French metallers Gojira have put a progressive spin on the death metal genre and updated it for the 21st Century. At odds with the gory themes of earlier death metal bands, however, they deliver themes of spirituality and environmentalism, inspired by the scenic beauty surrounding their hometown of Bayonne.
Though frontman Nergal would prefer his band to not be pigeonholed, Poland’s Behemoth have navigated toward a more death-metal sound from their roots in black metal. Nergal faced criminal charges for tearing up a Bible in 2007, while Behemoth are forbidden from playing shows in Poznan.
9: At The Gates
Sweden’s At The Gates took death metal in a more accessible direction in the early 90s, pioneering a distinct “Gothenburg sound”. Their seminal album, Slaughter Of The Soul, was nominated for a Swedish Grammy in 1995, while its lead track, ‘Blinded By Fear’, enjoyed heavy rotation on MTV’s Headbangers Ball.
With roots in grindcore, Liverpool’s Carcass hit on a more death metal sound with their second album, Symphonies Of Sickness, in 1989. Their fourth album, Heartwork, was released in 1993 and caught the attention of Columbia/Sony. However, tensions between band and label led to the group’s demise before the album was released. They reformed in 2007.
From Long Island, New York, Suffocation spearheaded the death metal movement into the 90s. Their debut album, Effigy Of The Forgotten, was recorded in Morrisound Studios – the Tampa, Florida, mecca for death metal. Its producer, Scott Burns, was the master of the death metal sound of the day.
Florida may have been a fertile breeding ground for death metal in the late 80s and early 90s, but the genre originated in San Francisco’s Bay Area with Possessed. Widely lauded as the first death metal band, they released two albums, Seven Churches (1985) and Beyond The Gates (1986), before disbanding, then followed up with third album, Revelations Of Oblivion, in 2019.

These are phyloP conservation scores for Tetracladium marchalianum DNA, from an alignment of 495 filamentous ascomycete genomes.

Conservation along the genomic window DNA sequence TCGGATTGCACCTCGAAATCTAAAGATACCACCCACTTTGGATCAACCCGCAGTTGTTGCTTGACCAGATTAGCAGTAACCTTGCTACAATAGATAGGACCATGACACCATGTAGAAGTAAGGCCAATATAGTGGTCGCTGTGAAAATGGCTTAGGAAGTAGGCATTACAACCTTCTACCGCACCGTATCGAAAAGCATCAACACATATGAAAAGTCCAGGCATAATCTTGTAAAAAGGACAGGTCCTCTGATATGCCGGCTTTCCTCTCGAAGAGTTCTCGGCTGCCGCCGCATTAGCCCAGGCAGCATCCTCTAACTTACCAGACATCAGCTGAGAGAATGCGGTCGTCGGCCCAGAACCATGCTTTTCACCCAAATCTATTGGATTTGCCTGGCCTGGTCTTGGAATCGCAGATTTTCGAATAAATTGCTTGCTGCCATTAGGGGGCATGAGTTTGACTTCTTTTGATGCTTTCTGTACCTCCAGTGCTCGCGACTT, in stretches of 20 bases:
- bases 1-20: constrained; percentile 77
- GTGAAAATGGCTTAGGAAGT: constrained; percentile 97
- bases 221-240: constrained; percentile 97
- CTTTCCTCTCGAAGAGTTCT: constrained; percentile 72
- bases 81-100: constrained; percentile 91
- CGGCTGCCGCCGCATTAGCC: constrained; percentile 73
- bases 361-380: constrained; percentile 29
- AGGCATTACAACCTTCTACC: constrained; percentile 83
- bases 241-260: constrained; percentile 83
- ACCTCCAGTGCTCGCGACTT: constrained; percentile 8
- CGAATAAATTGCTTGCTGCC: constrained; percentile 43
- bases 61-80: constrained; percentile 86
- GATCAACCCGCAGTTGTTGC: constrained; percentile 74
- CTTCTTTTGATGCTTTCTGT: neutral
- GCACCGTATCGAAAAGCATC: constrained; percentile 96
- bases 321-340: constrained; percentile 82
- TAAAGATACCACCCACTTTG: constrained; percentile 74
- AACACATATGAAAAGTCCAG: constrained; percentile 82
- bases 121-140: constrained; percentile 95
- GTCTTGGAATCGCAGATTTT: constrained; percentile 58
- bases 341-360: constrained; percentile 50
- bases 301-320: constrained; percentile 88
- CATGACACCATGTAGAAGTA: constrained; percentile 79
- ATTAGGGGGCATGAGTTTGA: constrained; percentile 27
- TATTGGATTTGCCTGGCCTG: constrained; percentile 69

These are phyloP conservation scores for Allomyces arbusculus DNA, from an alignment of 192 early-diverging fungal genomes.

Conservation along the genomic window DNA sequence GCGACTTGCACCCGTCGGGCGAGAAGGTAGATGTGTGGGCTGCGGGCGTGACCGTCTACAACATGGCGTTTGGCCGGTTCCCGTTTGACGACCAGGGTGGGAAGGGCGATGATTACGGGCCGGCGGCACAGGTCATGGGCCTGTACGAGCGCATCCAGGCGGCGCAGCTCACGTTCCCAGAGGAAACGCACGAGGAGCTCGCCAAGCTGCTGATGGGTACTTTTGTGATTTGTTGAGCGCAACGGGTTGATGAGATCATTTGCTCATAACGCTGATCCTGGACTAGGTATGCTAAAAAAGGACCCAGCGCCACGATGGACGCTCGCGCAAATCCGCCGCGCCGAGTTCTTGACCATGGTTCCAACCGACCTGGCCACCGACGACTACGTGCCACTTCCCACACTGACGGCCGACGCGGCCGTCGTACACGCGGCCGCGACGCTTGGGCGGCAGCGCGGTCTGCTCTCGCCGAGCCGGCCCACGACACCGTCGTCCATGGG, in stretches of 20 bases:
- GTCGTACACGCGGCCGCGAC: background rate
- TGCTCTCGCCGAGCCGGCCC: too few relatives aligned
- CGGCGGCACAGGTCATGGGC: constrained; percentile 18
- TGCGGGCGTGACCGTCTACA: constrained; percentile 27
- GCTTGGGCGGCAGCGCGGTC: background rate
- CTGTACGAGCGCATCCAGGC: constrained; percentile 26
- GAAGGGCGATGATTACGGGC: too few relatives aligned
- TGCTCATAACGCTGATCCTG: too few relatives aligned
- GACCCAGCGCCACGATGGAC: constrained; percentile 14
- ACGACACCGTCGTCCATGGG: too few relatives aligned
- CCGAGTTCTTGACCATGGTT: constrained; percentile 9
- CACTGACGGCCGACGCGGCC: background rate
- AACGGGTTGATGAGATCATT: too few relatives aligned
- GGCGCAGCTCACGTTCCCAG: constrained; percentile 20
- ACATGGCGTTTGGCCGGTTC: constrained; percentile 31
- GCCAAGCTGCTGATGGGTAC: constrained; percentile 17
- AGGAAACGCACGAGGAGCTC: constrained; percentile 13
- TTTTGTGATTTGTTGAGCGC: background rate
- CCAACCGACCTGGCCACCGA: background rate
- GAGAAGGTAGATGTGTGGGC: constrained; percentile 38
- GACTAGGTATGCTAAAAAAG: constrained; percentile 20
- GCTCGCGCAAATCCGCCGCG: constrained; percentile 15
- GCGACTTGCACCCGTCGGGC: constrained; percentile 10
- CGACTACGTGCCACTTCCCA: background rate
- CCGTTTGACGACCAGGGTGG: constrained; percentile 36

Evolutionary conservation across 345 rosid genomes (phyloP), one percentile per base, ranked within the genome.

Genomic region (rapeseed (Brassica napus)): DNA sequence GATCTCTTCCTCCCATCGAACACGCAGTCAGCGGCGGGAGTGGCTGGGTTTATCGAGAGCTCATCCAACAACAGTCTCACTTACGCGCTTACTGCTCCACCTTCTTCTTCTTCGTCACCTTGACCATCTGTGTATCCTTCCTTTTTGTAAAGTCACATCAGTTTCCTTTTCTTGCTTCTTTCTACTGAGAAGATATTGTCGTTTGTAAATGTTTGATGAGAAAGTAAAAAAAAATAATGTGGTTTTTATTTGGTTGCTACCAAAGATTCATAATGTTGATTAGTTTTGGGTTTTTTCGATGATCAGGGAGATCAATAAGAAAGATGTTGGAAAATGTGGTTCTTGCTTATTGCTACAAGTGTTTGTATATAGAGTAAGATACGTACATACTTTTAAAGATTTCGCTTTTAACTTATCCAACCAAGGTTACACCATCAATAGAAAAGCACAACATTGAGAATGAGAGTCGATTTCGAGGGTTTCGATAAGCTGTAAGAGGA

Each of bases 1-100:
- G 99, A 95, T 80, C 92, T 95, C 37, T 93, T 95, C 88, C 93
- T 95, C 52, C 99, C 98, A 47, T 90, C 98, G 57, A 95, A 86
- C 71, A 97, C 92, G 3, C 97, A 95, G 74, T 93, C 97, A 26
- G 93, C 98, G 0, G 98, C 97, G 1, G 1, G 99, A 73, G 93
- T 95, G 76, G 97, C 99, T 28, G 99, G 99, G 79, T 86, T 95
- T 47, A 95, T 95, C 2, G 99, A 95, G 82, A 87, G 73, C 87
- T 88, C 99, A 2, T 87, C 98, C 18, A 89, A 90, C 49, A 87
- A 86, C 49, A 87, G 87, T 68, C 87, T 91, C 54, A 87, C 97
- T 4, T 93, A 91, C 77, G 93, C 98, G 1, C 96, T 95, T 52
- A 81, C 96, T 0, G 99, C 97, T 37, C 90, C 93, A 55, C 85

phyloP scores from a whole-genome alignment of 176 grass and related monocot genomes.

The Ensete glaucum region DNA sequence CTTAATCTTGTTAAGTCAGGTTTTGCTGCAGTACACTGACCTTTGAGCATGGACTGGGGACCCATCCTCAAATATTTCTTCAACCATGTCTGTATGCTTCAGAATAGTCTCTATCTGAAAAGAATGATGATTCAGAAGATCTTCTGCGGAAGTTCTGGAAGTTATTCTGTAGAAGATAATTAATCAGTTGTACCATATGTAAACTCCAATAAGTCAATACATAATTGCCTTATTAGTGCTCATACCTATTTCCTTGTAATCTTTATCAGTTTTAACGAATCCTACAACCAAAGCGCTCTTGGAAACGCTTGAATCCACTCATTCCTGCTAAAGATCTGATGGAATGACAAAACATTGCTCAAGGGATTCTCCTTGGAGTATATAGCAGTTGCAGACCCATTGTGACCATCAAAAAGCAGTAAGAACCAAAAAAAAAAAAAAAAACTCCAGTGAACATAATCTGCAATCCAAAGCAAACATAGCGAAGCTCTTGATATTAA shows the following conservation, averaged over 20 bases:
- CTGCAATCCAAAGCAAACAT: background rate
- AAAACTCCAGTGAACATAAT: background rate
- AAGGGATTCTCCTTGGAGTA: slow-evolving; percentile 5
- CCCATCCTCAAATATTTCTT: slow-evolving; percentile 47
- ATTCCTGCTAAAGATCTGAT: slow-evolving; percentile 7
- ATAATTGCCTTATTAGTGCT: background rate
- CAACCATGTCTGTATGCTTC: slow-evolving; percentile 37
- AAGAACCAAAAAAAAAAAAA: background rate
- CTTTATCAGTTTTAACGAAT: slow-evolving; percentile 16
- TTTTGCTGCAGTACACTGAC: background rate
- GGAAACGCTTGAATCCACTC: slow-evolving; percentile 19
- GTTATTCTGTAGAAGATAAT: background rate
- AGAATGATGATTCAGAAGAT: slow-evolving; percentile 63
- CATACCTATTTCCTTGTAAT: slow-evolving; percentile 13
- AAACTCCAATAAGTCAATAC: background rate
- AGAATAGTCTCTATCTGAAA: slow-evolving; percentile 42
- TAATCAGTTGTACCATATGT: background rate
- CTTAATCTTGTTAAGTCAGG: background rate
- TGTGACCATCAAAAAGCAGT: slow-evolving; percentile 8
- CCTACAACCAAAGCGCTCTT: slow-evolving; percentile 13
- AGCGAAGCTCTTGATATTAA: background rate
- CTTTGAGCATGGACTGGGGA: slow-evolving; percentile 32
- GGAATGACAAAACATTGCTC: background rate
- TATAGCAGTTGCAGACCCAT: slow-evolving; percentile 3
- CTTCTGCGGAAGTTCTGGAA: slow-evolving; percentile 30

Perhaps death metal’s most notorious band, Deicide were the kings of controversy, with many of their lyrics promoting an anti-Christian message. Frontman Glen Benton famously burned an inverted cross onto his forehead and once claimed he’d commit suicide at age 33 as an anti-Jesus statement.
4: Morbid Angel
Formed in 1983, Morbid Angel’s first four albums – Altars Of Madness (1989), Blessed Are The Sick (1991), Covenant (1993) and Domination (1995) – are consistently held up as death metal classics. They opened the genre up to the mainstream by signing to Warners imprint Giant records.
Florida was a hotbed for death metal in the 80s, and if Death were frontrunners of the scene, Tampa’s Obituary took it to a wider audience. Their 1992 album, The End Complete, is regarded as the best-selling pure death metal album of all time, with around a quarter million sales worldwide.
2: Cannibal Corpse
Cannibal Corpse’s imagery is as iconic as it is horrifying. From their 1990 debut album, Eaten Back To Life, through to Butchered At Birth, Tomb Of The Mutilated and 2017’s Red Before Black, they have racked up two million sales, making them death metal’s biggest-selling band of all time.
Orlando, Florida metallers Death are considered the pioneers of the death metal genre, with their 1987 debut album, Scream Bloody Gore, regarded as the scene’s spearhead. Mainman Chuck Schuldiner died in 2001, aged 34, but he left behind a legacy that inspired an entire genre.
Which death metal bands have we left out? Let us know below and start the debate!